Hydrologic Data Products Now Available

We're excited to announce the release of a suite of hydrologic data products.

Clockwise from upper left - flow direction, flow accumulation, stream centerlines, and orthophotos (image by Quantum Spatial)

These Sonoma County hydrologic data products were produced in fall 2015 and winter 2016 from the countywide 2013 LiDAR data. The hydrologic products include a set of vector deliverables and a set of raster deliverables. Vector products include stream centerlines, confluence points, hydroenforcement burn locations, and watersheds. Raster products include flow direction, flow accumulation, and a hydroenforced bare earth digital elevation model (DEM). Hydroenforcement of a DEM imparts the true elevations of culverts, pipelines, and other buried passages for water into a Digital Elevation Model, creating a DEM suitable for modeling the flow of surface water.

The extent of the deliverables is all of Sonoma County, the Lake Sonoma watershed in Mendocino County, and the Lake Mendocino area.

These hydrologic datasets are a mostly-automated first step in the eventual development of a 'localized' or 'LiDAR enhanced' National Hydrography Dataset (NHD). They are suitable for landscape level planning and hydrologic modeling. These data products do not contain a guarantee of accuracy or precision and – without site specific validation and/or refinement – should not be relied upon for engineering level or very fine scale decision making.

The hydrologic data products were produced by Quantum Spatial. Read Quantum Spatial's Sonoma County Hydroenforcement Technical Data Report.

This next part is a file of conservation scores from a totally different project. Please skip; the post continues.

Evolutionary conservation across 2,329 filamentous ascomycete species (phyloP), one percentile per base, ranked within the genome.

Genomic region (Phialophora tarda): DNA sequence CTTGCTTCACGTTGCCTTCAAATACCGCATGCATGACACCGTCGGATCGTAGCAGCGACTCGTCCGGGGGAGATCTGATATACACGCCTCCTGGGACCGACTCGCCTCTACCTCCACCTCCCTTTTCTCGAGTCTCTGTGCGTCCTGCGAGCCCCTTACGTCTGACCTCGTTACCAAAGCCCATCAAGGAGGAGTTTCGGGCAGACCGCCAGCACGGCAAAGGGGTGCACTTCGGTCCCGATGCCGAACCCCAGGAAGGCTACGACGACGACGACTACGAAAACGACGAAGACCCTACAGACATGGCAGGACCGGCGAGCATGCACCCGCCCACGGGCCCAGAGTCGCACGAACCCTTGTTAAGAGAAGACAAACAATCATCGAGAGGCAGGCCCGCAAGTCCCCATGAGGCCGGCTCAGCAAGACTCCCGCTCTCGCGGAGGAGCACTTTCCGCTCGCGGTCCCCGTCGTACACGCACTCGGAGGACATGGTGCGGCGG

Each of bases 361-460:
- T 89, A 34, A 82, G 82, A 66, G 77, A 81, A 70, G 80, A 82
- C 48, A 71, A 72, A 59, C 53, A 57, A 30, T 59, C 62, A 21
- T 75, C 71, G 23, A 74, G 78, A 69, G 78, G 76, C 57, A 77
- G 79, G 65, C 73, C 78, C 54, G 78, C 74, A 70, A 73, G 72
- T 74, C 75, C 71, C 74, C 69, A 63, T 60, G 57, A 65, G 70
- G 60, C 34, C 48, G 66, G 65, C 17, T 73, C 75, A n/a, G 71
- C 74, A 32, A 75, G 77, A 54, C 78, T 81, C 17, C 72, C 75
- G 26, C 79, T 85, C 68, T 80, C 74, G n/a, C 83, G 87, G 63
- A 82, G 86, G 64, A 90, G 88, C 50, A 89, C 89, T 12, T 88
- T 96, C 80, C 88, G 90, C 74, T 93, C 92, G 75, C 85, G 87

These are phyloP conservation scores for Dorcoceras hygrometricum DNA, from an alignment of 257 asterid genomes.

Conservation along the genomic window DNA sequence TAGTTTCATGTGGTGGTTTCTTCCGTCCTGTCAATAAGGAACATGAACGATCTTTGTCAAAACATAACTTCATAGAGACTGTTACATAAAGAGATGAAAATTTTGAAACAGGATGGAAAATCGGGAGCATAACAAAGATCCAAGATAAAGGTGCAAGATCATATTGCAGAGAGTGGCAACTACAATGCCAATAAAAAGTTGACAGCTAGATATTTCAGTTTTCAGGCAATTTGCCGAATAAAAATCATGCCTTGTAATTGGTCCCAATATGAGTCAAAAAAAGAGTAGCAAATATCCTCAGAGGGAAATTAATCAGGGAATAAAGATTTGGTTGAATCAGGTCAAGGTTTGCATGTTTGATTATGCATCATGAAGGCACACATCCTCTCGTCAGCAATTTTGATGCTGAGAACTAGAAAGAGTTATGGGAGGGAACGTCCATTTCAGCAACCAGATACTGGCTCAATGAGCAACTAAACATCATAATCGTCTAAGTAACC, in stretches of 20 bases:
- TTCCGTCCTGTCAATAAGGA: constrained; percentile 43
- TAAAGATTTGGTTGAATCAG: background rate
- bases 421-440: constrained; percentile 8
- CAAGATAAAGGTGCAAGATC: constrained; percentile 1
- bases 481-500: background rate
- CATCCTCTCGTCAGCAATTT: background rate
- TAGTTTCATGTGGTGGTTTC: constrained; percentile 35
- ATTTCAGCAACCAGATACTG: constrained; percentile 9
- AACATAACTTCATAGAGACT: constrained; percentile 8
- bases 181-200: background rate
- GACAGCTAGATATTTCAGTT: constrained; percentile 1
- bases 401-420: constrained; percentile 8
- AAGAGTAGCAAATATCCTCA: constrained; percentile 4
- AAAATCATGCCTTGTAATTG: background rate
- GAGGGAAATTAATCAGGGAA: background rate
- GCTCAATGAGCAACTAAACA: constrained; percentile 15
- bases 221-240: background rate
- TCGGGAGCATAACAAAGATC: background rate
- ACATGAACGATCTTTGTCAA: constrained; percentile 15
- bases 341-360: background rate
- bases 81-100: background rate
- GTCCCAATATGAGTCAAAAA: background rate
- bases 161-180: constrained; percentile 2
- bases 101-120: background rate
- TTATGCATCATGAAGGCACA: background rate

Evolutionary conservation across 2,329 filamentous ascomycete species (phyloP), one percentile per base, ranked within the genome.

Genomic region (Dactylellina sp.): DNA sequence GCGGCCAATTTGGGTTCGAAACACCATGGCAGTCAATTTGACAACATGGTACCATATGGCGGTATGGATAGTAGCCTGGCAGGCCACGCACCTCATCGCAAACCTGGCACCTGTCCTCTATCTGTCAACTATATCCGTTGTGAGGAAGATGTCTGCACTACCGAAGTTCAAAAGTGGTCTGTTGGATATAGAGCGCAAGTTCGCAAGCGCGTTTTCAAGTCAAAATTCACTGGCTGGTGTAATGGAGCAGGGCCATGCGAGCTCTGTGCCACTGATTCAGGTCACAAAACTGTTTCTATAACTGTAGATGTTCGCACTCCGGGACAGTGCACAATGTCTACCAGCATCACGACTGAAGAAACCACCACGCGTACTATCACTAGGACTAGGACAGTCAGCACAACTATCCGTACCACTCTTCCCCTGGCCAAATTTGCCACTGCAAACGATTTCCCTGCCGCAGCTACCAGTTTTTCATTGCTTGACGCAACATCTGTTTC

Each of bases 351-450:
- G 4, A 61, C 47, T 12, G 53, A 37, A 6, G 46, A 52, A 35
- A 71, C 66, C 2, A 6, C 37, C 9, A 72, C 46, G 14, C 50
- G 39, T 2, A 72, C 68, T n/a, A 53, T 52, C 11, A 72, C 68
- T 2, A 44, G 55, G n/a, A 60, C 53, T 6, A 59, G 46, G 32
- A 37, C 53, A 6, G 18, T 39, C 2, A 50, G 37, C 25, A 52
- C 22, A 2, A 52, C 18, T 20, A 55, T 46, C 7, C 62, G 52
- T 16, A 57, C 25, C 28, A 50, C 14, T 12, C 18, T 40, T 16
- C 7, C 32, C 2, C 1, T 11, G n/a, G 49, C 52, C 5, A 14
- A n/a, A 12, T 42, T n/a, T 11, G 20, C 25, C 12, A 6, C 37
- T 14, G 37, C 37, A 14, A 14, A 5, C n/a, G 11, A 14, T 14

The individual hydrologic data products are described briefly below.

Vector Hydrologic Products (available here as a file geodatabase)

  • Stream Centerlines – Centerlines of streams in Sonoma County. An area of flow concentration is considered a stream if its flow accumulation (upstream catchment area) exceeds 5 acres and a clearly defined channel exists. Where possible, stream centerline names (GNIS_Name) are consistent with the NHD.
  • Hydroenforcement Burn Locations - Line features that represent locations where hydroenforcement occurred.
  • Confluence Points – Points that represent stream intersections (confluences).
  • Watersheds (HUC2 through HUC14) – Watershed boundaries for nested hydrologic units from HUC 2 (region) to HUC 14 (sub-watershed). Where possible, watershed names are consistent with the NHD. Watershed mapping conventions follow those for NHD's Watershed Boundary Dataset (http://nhd.usgs.gov/wbd.html).

Raster Hydrologic Products (1-meter resolution - available as watershed downloads)

  • Hydroenforced Digital Elevation Model – The Hydroenforced DEM is the LiDAR derived (2013) bare earth DEM with contours, pipelines and other buried passages to water 'burned in', so that the DEM correctly models surface water flow.
  • Flow Direction Rasters – Values in a flow direction raster represent one of eight directions (pixel values range from 1 to 8); No Data represents areas where there is no flow off of the pixel (sinks).
  • Flow Accumulation Rasters – Flow accumulation is a measure of upstream catchment area. Pixel values in a flow accumulation raster represent the cumulative number of upstream pixels (in other words, the count of pixels that contribute flow to a given pixel).

The webmap below shows the HUC 12 watersheds and the stream centerlines.

2 thoughts on “Hydrologic Data Products Now Available

  1. maphead1

    I want to thank you for this incredibly detailed data... Thank you for providing it, it is a huge improvement over the pre-existing stream data. However, is there any classification for stream orders on the stream centerlines? I would love to style the intermittent streams differently than the larger rivers, but I can't find a way to classify the different stream orders. Am I missing something?

    1. admin Post author

      Hi Maphead: Unfortunately, no way at this time to symbologize by stream order. Eventually, we'd like to create a routed stream network (like NHD) for these fine scale, LiDAR derived data. In the meantime we do have flow accumulation rasters that can help. If you run a zonalstats to apply max flow accumulation to each reach, you can then symbolize and analyze the centerlines based on their flow accumulation. If you have any questions, call 707.206.6290.

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